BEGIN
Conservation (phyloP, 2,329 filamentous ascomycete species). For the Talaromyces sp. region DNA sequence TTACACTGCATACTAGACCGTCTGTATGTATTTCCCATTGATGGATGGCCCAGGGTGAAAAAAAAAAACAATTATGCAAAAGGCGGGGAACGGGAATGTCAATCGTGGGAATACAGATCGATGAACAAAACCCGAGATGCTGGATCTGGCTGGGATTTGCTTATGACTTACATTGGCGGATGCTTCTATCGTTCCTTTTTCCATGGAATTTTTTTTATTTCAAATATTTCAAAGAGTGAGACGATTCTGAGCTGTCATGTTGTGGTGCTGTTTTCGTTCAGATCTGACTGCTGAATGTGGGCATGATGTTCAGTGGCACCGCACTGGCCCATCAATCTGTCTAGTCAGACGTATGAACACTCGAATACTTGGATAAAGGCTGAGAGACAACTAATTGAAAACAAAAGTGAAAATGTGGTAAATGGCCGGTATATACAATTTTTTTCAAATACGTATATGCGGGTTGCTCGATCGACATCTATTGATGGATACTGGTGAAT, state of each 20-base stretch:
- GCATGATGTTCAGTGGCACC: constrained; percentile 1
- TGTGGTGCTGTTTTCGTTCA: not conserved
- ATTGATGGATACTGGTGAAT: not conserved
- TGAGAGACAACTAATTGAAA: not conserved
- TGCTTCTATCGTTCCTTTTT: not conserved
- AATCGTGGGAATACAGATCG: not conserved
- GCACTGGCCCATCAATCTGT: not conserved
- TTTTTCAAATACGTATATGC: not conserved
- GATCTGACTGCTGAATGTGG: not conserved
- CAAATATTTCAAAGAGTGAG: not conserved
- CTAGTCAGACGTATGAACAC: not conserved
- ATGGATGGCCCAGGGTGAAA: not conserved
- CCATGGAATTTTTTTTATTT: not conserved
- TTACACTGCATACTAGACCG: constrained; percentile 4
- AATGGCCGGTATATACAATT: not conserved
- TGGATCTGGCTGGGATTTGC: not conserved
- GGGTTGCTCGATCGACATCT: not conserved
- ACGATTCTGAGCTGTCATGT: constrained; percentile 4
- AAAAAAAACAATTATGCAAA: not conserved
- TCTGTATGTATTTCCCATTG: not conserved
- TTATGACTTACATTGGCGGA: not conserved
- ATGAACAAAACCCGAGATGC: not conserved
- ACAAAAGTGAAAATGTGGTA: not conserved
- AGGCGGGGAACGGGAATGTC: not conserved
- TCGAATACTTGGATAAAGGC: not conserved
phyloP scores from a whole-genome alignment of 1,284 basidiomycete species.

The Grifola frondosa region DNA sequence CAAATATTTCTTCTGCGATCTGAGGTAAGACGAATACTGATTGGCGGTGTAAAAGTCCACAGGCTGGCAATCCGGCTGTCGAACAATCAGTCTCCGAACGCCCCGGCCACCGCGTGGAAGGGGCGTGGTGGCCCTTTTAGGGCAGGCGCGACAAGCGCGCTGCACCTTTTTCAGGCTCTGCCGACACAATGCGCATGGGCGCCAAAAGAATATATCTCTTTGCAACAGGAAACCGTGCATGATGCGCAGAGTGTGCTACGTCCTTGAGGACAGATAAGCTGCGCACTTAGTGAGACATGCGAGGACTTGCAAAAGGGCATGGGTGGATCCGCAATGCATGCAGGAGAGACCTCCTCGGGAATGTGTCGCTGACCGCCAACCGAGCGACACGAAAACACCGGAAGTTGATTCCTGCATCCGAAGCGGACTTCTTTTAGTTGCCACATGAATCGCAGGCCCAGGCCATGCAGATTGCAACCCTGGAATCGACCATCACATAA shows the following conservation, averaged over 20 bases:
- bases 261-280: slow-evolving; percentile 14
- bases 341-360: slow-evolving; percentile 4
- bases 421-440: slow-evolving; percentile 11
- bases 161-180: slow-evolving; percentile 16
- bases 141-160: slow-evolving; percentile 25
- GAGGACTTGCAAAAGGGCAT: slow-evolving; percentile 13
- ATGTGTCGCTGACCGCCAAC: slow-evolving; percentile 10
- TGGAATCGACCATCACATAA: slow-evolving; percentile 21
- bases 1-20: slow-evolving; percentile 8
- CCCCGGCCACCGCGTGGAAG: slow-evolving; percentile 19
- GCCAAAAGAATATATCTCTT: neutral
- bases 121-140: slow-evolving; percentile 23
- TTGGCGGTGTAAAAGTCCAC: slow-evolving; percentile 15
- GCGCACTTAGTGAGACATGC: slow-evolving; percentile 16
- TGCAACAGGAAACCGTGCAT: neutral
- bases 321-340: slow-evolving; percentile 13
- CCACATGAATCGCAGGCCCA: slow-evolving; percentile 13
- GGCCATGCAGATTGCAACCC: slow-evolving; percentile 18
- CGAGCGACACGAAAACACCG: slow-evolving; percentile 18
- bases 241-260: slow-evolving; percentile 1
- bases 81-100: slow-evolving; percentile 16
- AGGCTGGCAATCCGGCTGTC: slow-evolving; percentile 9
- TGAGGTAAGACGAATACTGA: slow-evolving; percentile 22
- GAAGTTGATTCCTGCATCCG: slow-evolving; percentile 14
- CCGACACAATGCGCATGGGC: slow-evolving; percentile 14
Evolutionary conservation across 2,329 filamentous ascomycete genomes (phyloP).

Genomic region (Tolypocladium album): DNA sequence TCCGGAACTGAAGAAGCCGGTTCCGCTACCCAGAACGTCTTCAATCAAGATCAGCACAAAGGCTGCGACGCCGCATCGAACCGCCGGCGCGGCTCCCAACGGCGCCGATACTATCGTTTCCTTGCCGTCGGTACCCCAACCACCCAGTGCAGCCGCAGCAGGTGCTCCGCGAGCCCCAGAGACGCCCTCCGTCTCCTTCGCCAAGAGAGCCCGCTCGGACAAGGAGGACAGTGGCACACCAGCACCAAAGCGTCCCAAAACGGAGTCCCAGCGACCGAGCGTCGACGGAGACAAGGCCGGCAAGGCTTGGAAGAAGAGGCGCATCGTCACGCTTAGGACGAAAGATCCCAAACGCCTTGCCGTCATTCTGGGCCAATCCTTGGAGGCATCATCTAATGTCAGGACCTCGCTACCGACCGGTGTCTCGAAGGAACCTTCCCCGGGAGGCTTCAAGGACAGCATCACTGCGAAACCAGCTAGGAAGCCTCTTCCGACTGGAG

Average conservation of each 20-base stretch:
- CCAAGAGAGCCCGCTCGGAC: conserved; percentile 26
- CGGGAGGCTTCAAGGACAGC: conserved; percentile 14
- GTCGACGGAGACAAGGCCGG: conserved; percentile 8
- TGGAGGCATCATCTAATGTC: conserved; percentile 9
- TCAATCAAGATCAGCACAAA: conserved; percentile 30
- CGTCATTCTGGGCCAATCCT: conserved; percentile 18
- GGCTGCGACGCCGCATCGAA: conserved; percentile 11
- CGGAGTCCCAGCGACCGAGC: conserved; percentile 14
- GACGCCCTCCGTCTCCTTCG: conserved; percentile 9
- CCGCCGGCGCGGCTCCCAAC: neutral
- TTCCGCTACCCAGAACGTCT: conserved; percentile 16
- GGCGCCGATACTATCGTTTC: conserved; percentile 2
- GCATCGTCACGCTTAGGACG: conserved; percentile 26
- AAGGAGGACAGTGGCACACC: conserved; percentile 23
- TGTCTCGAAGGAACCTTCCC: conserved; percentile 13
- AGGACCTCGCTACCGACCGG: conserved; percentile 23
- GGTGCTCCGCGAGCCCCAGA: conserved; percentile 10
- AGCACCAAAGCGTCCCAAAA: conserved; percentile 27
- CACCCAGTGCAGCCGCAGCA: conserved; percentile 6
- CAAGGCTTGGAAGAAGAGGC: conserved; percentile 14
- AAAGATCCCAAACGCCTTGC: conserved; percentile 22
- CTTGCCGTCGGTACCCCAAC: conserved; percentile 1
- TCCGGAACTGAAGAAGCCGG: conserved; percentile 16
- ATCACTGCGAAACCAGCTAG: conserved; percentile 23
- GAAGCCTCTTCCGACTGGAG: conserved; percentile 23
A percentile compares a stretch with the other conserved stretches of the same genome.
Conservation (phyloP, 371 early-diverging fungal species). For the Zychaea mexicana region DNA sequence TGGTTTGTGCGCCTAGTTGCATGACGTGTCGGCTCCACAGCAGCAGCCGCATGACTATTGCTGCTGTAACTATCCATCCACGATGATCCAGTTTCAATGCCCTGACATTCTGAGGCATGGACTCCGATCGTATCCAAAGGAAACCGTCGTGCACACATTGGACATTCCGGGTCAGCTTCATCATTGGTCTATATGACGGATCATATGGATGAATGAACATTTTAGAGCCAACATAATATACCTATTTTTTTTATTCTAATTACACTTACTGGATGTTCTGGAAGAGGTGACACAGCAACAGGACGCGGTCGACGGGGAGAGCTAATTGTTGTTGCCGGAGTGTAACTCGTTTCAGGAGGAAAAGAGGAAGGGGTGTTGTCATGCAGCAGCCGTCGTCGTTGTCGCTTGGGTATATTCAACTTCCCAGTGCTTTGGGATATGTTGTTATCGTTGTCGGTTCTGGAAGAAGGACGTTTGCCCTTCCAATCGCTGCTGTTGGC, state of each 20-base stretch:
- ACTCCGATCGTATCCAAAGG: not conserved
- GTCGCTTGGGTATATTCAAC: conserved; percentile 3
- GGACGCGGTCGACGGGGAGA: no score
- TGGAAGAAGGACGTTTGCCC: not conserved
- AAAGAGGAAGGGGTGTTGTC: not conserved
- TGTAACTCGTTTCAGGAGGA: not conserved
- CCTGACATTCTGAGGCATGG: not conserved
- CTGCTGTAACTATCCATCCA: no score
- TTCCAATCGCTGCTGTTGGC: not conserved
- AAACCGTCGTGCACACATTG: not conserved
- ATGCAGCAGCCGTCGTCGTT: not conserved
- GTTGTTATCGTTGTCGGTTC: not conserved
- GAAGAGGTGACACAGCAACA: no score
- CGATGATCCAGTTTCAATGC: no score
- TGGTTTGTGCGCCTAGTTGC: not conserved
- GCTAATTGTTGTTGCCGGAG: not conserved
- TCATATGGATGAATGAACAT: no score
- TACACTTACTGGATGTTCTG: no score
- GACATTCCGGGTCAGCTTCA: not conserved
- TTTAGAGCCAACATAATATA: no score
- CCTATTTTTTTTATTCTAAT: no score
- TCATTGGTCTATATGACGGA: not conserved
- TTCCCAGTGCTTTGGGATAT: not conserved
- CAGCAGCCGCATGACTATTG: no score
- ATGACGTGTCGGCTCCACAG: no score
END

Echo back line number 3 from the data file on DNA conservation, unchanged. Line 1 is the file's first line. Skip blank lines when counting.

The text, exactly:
- TGTGGTGCTGTTTTCGTTCA: not conserved